4/28/2008 - SOUTHWEST ASIA (AFPN) -- Although self-described as "somewhat shy at times," Master Sgt. Tina Robinson is anything but shy when it comes to powerlifting. The mother and grandmother with bulging biceps smiles her way through the halls of the C-130 Hercules operations building.
(Media-Newswire.com) - 4/28/2008 - SOUTHWEST ASIA ( AFPN ) -- Although self-described as "somewhat shy at times," Master Sgt. Tina Robinson is anything but shy when it comes to powerlifting. The mother and grandmother with bulging biceps smiles her way through the halls of the C-130 Hercules operations building.
Here, as a first sergeant, she has a reputation for mentoring, leading and taking care of "her" people. But, as nice as Sergeant Robinson is, her people also know she's one tough cookie, who now boasts the title of the "Strongest ( female ) in the AOR."
Sergeant Robinson, a reservist deployed from Keesler Air Force Base, Miss., bench-pressed 250 pounds and squatted 300 pounds in a base-level strength competition recently. Her scores, which she grudgingly admits were not a personal best, were forwarded to the U.S. Air Forces Central level, where she took top honors against four other competing females.
"Of course, I'm really proud," she said, although, she added, her numbers were higher a year ago. Last year she was able to squat 315 pounds and bench 325 pounds, but stopped lifting to focus her workouts on passing the Air Force fitness test. She had barely a week to prepare for the Strongest in the AOR competition.
And this isn't the first time Sergeant Robinson has competed and done very well on short notice.
Although "powerlifting is different than bodybuilding," she was talked into entering a bodybuilding show and walked away with a 2nd-place trophy even though "I hadn't planned to do it until the day prior," Sergeant Robinson said with a laugh. "I hadn't been dieting or training."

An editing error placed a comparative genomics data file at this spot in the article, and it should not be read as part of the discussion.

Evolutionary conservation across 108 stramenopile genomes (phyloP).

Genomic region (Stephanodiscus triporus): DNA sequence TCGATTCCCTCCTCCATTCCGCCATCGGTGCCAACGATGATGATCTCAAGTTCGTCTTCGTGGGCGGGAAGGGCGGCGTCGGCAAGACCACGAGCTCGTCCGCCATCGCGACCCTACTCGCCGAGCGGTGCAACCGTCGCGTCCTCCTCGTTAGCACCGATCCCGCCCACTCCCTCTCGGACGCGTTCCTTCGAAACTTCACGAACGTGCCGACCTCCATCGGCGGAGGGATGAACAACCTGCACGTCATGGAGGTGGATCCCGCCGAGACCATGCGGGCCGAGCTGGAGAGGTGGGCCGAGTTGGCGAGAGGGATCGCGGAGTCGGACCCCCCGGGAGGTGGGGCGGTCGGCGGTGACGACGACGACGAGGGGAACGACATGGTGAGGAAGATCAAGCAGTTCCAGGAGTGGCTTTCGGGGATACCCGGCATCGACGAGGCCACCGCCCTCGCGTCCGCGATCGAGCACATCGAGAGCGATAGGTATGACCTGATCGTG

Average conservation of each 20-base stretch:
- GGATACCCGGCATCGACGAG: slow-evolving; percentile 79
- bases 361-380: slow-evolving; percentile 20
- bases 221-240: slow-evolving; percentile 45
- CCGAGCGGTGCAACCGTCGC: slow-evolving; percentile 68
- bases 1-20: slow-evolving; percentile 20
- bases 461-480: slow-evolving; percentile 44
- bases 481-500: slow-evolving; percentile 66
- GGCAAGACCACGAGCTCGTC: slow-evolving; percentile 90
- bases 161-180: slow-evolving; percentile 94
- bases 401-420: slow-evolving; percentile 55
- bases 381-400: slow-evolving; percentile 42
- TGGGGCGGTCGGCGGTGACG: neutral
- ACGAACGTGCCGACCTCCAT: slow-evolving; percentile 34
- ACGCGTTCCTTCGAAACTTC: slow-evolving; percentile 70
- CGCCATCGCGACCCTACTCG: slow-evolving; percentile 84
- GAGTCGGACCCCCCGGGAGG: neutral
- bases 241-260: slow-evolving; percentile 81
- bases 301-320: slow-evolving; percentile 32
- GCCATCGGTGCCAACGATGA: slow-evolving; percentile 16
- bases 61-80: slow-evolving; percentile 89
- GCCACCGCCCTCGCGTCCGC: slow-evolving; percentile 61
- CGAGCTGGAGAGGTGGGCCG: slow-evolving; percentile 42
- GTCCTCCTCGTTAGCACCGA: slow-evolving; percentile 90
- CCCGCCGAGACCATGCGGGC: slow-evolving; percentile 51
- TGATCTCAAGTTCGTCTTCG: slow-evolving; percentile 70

Not bad for someone who considers the competitions "just a hobby" and "something she does for fun." Although she said she now tries to work out at least four to five times a week, she doesn't make specific weightlifting goals, and she eats "anything and everything."
In fact, she says she "didn't do any sports before lifting in the year 2000, when my friends from the gym urged me to join an Amateur Athletic Union competition sponsored by Air Education and Training Command. They would say that I was genetically cut out for powerlifting and asked, 'Why let a good thing go to waste?'"
She has now competed in three AAU/AETC powerlifting competitions.
But the spunky athlete is not "all brawn and no brains."
She earned her master's degree in business administration management from William Carey College and two Community College of the Air Force degrees during her time in the Air Force.
"That's one thing I really love about the Air Force," the Brooklyn, N.Y., native said. "Even though 'the Air Force work place is 24 hours a day, seven days a week,' they [emphasize education]," which is part of becoming a better Airman.
Although she is looking forward to the end of her deployment and going home to her family, she said she loves being deployed as a first sergeant because she gets to see a whole different world in the flying unit.
"As a personnel instructor and mission support flight ( first sergeant ), I don't usually get to see the 'ops' side of the house where Airmen are flying real-world missions," she said. "It's a whole different experience, and I love it."
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